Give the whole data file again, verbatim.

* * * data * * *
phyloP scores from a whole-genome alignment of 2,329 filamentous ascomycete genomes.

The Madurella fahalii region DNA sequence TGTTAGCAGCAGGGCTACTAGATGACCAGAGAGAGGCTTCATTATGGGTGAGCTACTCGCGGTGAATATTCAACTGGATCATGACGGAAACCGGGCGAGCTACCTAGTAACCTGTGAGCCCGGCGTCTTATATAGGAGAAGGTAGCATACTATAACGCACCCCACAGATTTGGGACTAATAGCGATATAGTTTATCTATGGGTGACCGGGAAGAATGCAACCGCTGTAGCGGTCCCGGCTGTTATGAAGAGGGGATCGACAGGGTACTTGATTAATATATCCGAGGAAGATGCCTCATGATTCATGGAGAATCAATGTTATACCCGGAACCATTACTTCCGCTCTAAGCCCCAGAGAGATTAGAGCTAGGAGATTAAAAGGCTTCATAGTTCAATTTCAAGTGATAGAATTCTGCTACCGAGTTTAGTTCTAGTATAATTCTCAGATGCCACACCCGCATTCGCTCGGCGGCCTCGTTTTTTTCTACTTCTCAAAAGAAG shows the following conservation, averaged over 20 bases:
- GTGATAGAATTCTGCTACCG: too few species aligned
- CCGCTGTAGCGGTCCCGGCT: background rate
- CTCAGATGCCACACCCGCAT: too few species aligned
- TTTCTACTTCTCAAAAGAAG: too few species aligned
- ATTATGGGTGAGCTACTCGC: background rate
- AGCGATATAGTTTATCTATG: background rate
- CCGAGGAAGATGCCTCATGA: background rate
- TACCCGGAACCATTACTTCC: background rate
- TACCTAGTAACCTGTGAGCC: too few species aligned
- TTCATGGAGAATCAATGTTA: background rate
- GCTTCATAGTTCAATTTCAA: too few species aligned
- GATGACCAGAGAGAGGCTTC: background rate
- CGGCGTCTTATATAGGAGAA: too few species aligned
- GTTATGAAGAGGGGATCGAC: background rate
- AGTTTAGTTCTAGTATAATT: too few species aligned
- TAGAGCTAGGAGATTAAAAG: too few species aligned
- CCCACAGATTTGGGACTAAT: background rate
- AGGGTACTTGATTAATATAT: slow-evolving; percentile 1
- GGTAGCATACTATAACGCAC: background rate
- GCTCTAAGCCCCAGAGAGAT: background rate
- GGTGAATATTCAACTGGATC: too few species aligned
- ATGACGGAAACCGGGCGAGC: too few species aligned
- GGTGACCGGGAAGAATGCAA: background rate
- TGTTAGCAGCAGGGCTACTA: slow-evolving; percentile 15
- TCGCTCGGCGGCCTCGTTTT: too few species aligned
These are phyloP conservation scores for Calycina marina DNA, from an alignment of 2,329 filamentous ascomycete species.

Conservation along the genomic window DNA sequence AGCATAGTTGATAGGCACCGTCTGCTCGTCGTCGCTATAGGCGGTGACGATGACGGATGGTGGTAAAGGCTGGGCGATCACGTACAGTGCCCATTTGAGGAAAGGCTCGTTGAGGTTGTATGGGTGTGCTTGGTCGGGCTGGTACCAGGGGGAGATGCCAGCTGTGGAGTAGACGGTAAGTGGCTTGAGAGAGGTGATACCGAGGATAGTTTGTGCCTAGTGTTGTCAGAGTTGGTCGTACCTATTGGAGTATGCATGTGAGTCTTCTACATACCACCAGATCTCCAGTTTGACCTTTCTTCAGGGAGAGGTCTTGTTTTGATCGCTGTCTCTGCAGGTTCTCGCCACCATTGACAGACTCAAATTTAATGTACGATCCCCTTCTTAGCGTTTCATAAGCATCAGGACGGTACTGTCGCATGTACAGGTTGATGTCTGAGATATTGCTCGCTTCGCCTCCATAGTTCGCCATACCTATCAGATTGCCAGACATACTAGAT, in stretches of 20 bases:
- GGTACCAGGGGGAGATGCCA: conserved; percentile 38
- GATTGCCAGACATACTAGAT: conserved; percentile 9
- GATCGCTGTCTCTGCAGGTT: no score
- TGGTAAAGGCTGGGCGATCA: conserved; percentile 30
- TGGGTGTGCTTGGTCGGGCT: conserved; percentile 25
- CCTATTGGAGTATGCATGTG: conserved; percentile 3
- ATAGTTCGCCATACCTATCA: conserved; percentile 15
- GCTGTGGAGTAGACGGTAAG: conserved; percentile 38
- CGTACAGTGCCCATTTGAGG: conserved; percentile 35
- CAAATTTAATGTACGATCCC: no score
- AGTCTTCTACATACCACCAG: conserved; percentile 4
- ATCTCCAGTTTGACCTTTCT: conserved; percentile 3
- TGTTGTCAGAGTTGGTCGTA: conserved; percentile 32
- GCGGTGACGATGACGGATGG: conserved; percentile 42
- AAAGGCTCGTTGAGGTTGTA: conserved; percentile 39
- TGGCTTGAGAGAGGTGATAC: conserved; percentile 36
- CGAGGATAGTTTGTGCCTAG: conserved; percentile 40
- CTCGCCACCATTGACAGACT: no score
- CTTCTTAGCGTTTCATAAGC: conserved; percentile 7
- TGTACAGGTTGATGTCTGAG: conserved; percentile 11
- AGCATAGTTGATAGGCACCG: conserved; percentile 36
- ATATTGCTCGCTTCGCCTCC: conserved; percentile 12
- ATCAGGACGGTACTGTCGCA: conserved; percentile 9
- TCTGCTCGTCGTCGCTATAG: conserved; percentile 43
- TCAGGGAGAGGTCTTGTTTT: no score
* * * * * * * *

phyloP scores from a whole-genome alignment of 2,329 filamentous ascomycete genomes.

The Madurella fahalii region DNA sequence TGTTAGCAGCAGGGCTACTAGATGACCAGAGAGAGGCTTCATTATGGGTGAGCTACTCGCGGTGAATATTCAACTGGATCATGACGGAAACCGGGCGAGCTACCTAGTAACCTGTGAGCCCGGCGTCTTATATAGGAGAAGGTAGCATACTATAACGCACCCCACAGATTTGGGACTAATAGCGATATAGTTTATCTATGGGTGACCGGGAAGAATGCAACCGCTGTAGCGGTCCCGGCTGTTATGAAGAGGGGATCGACAGGGTACTTGATTAATATATCCGAGGAAGATGCCTCATGATTCATGGAGAATCAATGTTATACCCGGAACCATTACTTCCGCTCTAAGCCCCAGAGAGATTAGAGCTAGGAGATTAAAAGGCTTCATAGTTCAATTTCAAGTGATAGAATTCTGCTACCGAGTTTAGTTCTAGTATAATTCTCAGATGCCACACCCGCATTCGCTCGGCGGCCTCGTTTTTTTCTACTTCTCAAAAGAAG shows the following conservation, averaged over 20 bases:
- GTGATAGAATTCTGCTACCG: too few species aligned
- CCGCTGTAGCGGTCCCGGCT: background rate
- CTCAGATGCCACACCCGCAT: too few species aligned
- TTTCTACTTCTCAAAAGAAG: too few species aligned
- ATTATGGGTGAGCTACTCGC: background rate
- AGCGATATAGTTTATCTATG: background rate
- CCGAGGAAGATGCCTCATGA: background rate
- TACCCGGAACCATTACTTCC: background rate
- TACCTAGTAACCTGTGAGCC: too few species aligned
- TTCATGGAGAATCAATGTTA: background rate
- GCTTCATAGTTCAATTTCAA: too few species aligned
- GATGACCAGAGAGAGGCTTC: background rate
- CGGCGTCTTATATAGGAGAA: too few species aligned
- GTTATGAAGAGGGGATCGAC: background rate
- AGTTTAGTTCTAGTATAATT: too few species aligned
- TAGAGCTAGGAGATTAAAAG: too few species aligned
- CCCACAGATTTGGGACTAAT: background rate
- AGGGTACTTGATTAATATAT: slow-evolving; percentile 1
- GGTAGCATACTATAACGCAC: background rate
- GCTCTAAGCCCCAGAGAGAT: background rate
- GGTGAATATTCAACTGGATC: too few species aligned
- ATGACGGAAACCGGGCGAGC: too few species aligned
- GGTGACCGGGAAGAATGCAA: background rate
- TGTTAGCAGCAGGGCTACTA: slow-evolving; percentile 15
- TCGCTCGGCGGCCTCGTTTT: too few species aligned
These are phyloP conservation scores for Calycina marina DNA, from an alignment of 2,329 filamentous ascomycete species.

Conservation along the genomic window DNA sequence AGCATAGTTGATAGGCACCGTCTGCTCGTCGTCGCTATAGGCGGTGACGATGACGGATGGTGGTAAAGGCTGGGCGATCACGTACAGTGCCCATTTGAGGAAAGGCTCGTTGAGGTTGTATGGGTGTGCTTGGTCGGGCTGGTACCAGGGGGAGATGCCAGCTGTGGAGTAGACGGTAAGTGGCTTGAGAGAGGTGATACCGAGGATAGTTTGTGCCTAGTGTTGTCAGAGTTGGTCGTACCTATTGGAGTATGCATGTGAGTCTTCTACATACCACCAGATCTCCAGTTTGACCTTTCTTCAGGGAGAGGTCTTGTTTTGATCGCTGTCTCTGCAGGTTCTCGCCACCATTGACAGACTCAAATTTAATGTACGATCCCCTTCTTAGCGTTTCATAAGCATCAGGACGGTACTGTCGCATGTACAGGTTGATGTCTGAGATATTGCTCGCTTCGCCTCCATAGTTCGCCATACCTATCAGATTGCCAGACATACTAGAT, in stretches of 20 bases:
- GGTACCAGGGGGAGATGCCA: conserved; percentile 38
- GATTGCCAGACATACTAGAT: conserved; percentile 9
- GATCGCTGTCTCTGCAGGTT: no score
- TGGTAAAGGCTGGGCGATCA: conserved; percentile 30
- TGGGTGTGCTTGGTCGGGCT: conserved; percentile 25
- CCTATTGGAGTATGCATGTG: conserved; percentile 3
- ATAGTTCGCCATACCTATCA: conserved; percentile 15
- GCTGTGGAGTAGACGGTAAG: conserved; percentile 38
- CGTACAGTGCCCATTTGAGG: conserved; percentile 35
- CAAATTTAATGTACGATCCC: no score
- AGTCTTCTACATACCACCAG: conserved; percentile 4
- ATCTCCAGTTTGACCTTTCT: conserved; percentile 3
- TGTTGTCAGAGTTGGTCGTA: conserved; percentile 32
- GCGGTGACGATGACGGATGG: conserved; percentile 42
- AAAGGCTCGTTGAGGTTGTA: conserved; percentile 39
- TGGCTTGAGAGAGGTGATAC: conserved; percentile 36
- CGAGGATAGTTTGTGCCTAG: conserved; percentile 40
- CTCGCCACCATTGACAGACT: no score
- CTTCTTAGCGTTTCATAAGC: conserved; percentile 7
- TGTACAGGTTGATGTCTGAG: conserved; percentile 11
- AGCATAGTTGATAGGCACCG: conserved; percentile 36
- ATATTGCTCGCTTCGCCTCC: conserved; percentile 12
- ATCAGGACGGTACTGTCGCA: conserved; percentile 9
- TCTGCTCGTCGTCGCTATAG: conserved; percentile 43
- TCAGGGAGAGGTCTTGTTTT: no score